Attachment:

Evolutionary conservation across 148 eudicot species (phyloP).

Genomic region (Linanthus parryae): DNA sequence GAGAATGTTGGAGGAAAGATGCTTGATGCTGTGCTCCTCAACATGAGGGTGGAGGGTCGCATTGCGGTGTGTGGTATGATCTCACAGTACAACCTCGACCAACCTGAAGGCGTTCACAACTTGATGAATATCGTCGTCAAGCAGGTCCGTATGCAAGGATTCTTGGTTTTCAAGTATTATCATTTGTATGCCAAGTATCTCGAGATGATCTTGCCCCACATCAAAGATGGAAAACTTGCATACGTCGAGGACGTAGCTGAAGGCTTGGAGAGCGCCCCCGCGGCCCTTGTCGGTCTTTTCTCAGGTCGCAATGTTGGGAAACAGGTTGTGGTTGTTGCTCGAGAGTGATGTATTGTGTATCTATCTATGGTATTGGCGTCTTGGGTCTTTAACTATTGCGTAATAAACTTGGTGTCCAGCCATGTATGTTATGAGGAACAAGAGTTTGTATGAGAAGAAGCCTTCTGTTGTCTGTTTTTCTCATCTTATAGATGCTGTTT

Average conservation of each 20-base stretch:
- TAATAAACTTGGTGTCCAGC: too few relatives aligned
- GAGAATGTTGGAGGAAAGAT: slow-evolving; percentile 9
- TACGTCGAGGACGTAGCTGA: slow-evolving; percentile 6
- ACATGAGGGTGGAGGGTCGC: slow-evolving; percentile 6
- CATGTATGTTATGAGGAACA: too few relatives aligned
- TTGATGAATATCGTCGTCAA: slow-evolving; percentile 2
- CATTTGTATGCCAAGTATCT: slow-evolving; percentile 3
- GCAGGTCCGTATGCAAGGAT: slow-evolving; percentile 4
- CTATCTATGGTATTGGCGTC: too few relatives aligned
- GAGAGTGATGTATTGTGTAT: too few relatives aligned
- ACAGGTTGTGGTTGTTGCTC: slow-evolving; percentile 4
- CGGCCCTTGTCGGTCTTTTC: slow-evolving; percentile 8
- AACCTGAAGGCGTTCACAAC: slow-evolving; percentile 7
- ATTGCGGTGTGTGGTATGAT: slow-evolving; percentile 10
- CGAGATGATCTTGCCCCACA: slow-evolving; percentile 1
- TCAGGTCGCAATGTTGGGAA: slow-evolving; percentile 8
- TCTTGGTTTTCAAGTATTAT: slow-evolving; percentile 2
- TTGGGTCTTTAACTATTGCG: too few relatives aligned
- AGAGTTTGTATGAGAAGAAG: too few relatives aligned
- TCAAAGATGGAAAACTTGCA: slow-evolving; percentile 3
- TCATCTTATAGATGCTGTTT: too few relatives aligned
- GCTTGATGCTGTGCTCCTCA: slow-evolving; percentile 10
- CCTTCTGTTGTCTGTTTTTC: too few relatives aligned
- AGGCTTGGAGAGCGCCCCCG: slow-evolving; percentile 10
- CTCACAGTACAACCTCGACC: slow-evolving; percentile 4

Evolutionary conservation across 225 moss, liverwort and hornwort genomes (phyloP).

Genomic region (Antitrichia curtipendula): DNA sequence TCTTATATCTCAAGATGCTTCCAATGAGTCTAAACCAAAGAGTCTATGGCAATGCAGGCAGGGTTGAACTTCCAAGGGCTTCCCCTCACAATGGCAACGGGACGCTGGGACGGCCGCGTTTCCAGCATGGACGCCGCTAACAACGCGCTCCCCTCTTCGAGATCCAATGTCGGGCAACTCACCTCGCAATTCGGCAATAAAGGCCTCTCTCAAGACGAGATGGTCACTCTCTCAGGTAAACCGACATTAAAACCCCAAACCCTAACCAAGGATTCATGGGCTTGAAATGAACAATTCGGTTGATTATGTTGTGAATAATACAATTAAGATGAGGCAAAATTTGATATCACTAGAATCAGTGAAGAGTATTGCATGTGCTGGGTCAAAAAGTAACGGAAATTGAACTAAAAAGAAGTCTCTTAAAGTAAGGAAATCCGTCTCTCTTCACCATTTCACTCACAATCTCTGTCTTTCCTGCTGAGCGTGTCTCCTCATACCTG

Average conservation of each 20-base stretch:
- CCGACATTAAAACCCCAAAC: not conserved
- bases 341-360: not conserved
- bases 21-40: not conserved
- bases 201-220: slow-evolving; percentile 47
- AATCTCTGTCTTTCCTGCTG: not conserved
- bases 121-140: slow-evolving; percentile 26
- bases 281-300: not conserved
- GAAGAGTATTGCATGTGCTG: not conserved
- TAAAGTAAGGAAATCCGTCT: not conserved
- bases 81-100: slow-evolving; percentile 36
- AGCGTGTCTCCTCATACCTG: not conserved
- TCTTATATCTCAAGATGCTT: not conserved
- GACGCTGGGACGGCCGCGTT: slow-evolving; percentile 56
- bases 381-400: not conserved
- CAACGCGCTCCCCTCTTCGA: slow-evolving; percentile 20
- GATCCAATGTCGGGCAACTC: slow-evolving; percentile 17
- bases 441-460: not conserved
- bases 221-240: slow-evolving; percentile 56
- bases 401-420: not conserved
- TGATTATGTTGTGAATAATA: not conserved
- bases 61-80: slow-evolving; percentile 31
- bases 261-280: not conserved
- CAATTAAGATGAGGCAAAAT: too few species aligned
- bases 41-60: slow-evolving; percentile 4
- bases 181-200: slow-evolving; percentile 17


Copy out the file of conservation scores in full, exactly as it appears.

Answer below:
Evolutionary conservation across 148 eudicot species (phyloP).

Genomic region (Linanthus parryae): DNA sequence GAGAATGTTGGAGGAAAGATGCTTGATGCTGTGCTCCTCAACATGAGGGTGGAGGGTCGCATTGCGGTGTGTGGTATGATCTCACAGTACAACCTCGACCAACCTGAAGGCGTTCACAACTTGATGAATATCGTCGTCAAGCAGGTCCGTATGCAAGGATTCTTGGTTTTCAAGTATTATCATTTGTATGCCAAGTATCTCGAGATGATCTTGCCCCACATCAAAGATGGAAAACTTGCATACGTCGAGGACGTAGCTGAAGGCTTGGAGAGCGCCCCCGCGGCCCTTGTCGGTCTTTTCTCAGGTCGCAATGTTGGGAAACAGGTTGTGGTTGTTGCTCGAGAGTGATGTATTGTGTATCTATCTATGGTATTGGCGTCTTGGGTCTTTAACTATTGCGTAATAAACTTGGTGTCCAGCCATGTATGTTATGAGGAACAAGAGTTTGTATGAGAAGAAGCCTTCTGTTGTCTGTTTTTCTCATCTTATAGATGCTGTTT

Average conservation of each 20-base stretch:
- TAATAAACTTGGTGTCCAGC: too few relatives aligned
- GAGAATGTTGGAGGAAAGAT: slow-evolving; percentile 9
- TACGTCGAGGACGTAGCTGA: slow-evolving; percentile 6
- ACATGAGGGTGGAGGGTCGC: slow-evolving; percentile 6
- CATGTATGTTATGAGGAACA: too few relatives aligned
- TTGATGAATATCGTCGTCAA: slow-evolving; percentile 2
- CATTTGTATGCCAAGTATCT: slow-evolving; percentile 3
- GCAGGTCCGTATGCAAGGAT: slow-evolving; percentile 4
- CTATCTATGGTATTGGCGTC: too few relatives aligned
- GAGAGTGATGTATTGTGTAT: too few relatives aligned
- ACAGGTTGTGGTTGTTGCTC: slow-evolving; percentile 4
- CGGCCCTTGTCGGTCTTTTC: slow-evolving; percentile 8
- AACCTGAAGGCGTTCACAAC: slow-evolving; percentile 7
- ATTGCGGTGTGTGGTATGAT: slow-evolving; percentile 10
- CGAGATGATCTTGCCCCACA: slow-evolving; percentile 1
- TCAGGTCGCAATGTTGGGAA: slow-evolving; percentile 8
- TCTTGGTTTTCAAGTATTAT: slow-evolving; percentile 2
- TTGGGTCTTTAACTATTGCG: too few relatives aligned
- AGAGTTTGTATGAGAAGAAG: too few relatives aligned
- TCAAAGATGGAAAACTTGCA: slow-evolving; percentile 3
- TCATCTTATAGATGCTGTTT: too few relatives aligned
- GCTTGATGCTGTGCTCCTCA: slow-evolving; percentile 10
- CCTTCTGTTGTCTGTTTTTC: too few relatives aligned
- AGGCTTGGAGAGCGCCCCCG: slow-evolving; percentile 10
- CTCACAGTACAACCTCGACC: slow-evolving; percentile 4

Evolutionary conservation across 225 moss, liverwort and hornwort genomes (phyloP).

Genomic region (Antitrichia curtipendula): DNA sequence TCTTATATCTCAAGATGCTTCCAATGAGTCTAAACCAAAGAGTCTATGGCAATGCAGGCAGGGTTGAACTTCCAAGGGCTTCCCCTCACAATGGCAACGGGACGCTGGGACGGCCGCGTTTCCAGCATGGACGCCGCTAACAACGCGCTCCCCTCTTCGAGATCCAATGTCGGGCAACTCACCTCGCAATTCGGCAATAAAGGCCTCTCTCAAGACGAGATGGTCACTCTCTCAGGTAAACCGACATTAAAACCCCAAACCCTAACCAAGGATTCATGGGCTTGAAATGAACAATTCGGTTGATTATGTTGTGAATAATACAATTAAGATGAGGCAAAATTTGATATCACTAGAATCAGTGAAGAGTATTGCATGTGCTGGGTCAAAAAGTAACGGAAATTGAACTAAAAAGAAGTCTCTTAAAGTAAGGAAATCCGTCTCTCTTCACCATTTCACTCACAATCTCTGTCTTTCCTGCTGAGCGTGTCTCCTCATACCTG

Average conservation of each 20-base stretch:
- CCGACATTAAAACCCCAAAC: not conserved
- bases 341-360: not conserved
- bases 21-40: not conserved
- bases 201-220: slow-evolving; percentile 47
- AATCTCTGTCTTTCCTGCTG: not conserved
- bases 121-140: slow-evolving; percentile 26
- bases 281-300: not conserved
- GAAGAGTATTGCATGTGCTG: not conserved
- TAAAGTAAGGAAATCCGTCT: not conserved
- bases 81-100: slow-evolving; percentile 36
- AGCGTGTCTCCTCATACCTG: not conserved
- TCTTATATCTCAAGATGCTT: not conserved
- GACGCTGGGACGGCCGCGTT: slow-evolving; percentile 56
- bases 381-400: not conserved
- CAACGCGCTCCCCTCTTCGA: slow-evolving; percentile 20
- GATCCAATGTCGGGCAACTC: slow-evolving; percentile 17
- bases 441-460: not conserved
- bases 221-240: slow-evolving; percentile 56
- bases 401-420: not conserved
- TGATTATGTTGTGAATAATA: not conserved
- bases 61-80: slow-evolving; percentile 31
- bases 261-280: not conserved
- CAATTAAGATGAGGCAAAAT: too few species aligned
- bases 41-60: slow-evolving; percentile 4
- bases 181-200: slow-evolving; percentile 17